Condominium sales in Manhattan plummeted by 84 percent in May as the COVID-19 pandemic and protests following the death of George Floyd at the hands of the police have chilled the real estate market.
CNBC, reporting on data from UrbanDigs, the New York-based analytics provider for Manhattan’s residential real estate market, found that there were 160 purchase and sale contracts signed last month in the city, compared to 992 in May of 2019.
While transactions fell, the number of new properties listed for sale in Manhattan dropped to 574 in May compared to 1,970 one year ago, a 71 percent dive, as sellers wait for the market to show signs of improvement.
“I have a lot of people waiting to sell and a lot of people waiting to buy,” Lauren Muss, a broker with Douglas Elliman, told the network. “It’s a question of when we can do business again.”
The largest sector taking a hit in Manhattan are luxury condos, as an oversupply of these pricey new units are already weighing on prices, CNBC reported. Only 16 units priced at $4 million or more were sold in May, for a total of $100 million. That’s down by nearly 90 percent from the same month in 2019, when there were 111 units sold for a total of $1.1 billion, according to the Olshan Realty Inc.’s Luxury Market Report.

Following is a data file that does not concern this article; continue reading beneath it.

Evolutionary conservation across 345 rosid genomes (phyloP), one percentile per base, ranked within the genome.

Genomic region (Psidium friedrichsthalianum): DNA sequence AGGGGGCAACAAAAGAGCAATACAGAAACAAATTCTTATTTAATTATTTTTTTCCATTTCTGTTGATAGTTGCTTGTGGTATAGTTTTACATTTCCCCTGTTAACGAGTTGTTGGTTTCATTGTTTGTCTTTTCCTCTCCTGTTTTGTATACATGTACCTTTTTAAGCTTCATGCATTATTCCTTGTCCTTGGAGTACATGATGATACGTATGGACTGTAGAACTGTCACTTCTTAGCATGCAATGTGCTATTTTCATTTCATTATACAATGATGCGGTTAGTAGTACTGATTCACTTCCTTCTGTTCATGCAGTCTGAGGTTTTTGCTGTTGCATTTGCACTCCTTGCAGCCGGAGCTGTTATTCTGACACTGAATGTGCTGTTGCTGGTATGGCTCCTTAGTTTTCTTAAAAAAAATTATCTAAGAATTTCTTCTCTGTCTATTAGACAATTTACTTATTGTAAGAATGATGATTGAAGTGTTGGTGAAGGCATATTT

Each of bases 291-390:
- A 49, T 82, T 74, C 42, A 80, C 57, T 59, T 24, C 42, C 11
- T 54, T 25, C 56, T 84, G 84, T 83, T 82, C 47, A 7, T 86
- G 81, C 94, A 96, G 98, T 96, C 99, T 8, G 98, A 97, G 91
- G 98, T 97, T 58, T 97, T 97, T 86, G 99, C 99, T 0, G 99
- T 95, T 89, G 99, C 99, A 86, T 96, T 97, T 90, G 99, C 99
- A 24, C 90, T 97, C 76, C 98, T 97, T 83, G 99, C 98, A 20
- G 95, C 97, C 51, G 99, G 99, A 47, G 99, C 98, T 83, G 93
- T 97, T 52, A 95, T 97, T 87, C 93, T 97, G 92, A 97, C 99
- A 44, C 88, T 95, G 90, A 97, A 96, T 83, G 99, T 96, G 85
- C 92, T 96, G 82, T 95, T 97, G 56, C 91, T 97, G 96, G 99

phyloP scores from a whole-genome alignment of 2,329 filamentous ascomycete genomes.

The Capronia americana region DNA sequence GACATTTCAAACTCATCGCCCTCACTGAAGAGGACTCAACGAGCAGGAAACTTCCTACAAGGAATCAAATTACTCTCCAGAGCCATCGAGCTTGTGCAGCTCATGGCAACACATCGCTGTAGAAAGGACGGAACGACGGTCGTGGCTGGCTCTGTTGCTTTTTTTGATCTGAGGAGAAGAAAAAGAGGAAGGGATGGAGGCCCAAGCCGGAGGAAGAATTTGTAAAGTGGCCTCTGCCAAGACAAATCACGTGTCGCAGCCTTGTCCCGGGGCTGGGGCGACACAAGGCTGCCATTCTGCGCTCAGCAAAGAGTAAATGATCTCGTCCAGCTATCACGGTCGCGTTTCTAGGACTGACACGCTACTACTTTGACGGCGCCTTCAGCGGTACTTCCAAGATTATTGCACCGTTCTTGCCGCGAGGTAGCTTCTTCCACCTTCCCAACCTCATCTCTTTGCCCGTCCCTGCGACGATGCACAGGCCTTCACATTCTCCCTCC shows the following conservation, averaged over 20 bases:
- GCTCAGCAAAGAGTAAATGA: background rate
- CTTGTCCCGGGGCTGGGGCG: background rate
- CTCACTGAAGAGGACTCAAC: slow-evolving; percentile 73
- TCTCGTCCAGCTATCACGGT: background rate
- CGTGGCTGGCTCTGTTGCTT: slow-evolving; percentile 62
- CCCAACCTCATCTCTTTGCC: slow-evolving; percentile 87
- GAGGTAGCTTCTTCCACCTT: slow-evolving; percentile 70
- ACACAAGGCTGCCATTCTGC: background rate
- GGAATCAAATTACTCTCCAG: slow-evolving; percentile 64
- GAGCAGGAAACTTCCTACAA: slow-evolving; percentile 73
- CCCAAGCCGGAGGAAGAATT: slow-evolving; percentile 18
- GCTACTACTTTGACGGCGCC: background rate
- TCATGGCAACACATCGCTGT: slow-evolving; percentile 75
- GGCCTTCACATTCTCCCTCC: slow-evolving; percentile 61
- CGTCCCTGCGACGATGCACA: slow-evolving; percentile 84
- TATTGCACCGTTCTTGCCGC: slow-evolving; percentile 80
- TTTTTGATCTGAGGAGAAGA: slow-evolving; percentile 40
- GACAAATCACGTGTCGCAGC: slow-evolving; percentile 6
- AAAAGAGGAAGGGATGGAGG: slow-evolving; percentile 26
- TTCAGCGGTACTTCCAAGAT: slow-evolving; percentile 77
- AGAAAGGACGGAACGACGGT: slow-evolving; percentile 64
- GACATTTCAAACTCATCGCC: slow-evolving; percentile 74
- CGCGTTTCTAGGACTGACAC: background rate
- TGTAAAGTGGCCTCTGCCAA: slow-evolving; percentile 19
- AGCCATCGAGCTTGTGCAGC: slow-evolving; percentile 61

UrbanDigs’ analysis found that while sales were down sharply in Manhattan, demand increased in Westchester County in New York, as well as nearby Greenwich, Connecticut and in Bergen and Monmouth counties in New Jersey.
“In the near term, continued slack demand for Manhattan could create an oversupply situation, implying lower prices ahead, and increased suburban demand could create a supply crunch, pushing up prices,” the UrbanDigs report said. “In the meantime, it remains to be seen if the easing of stay-at-home restrictions in Manhattan will unlock pent-up demand, but with the move to the suburbs already in place and further entrenched by the COVID-19 pandemic, any pickup in Manhattan demand seems unlikely to reverse the trend.”
New York’s drop in sales is in contrast to the most recent mortgage application data from the Mortgage Bankers Association (MBA). Fueled by the lowest home loan rates in the nation’s history, home loans saw a 18 percent increase for the week ending May 29 compared to the same week one year ago. Rates for 30-year, fixed rate loans were 3.15 percent, while the 15-year fixed mortgage was 2.62 percent, according to Freddie Mac.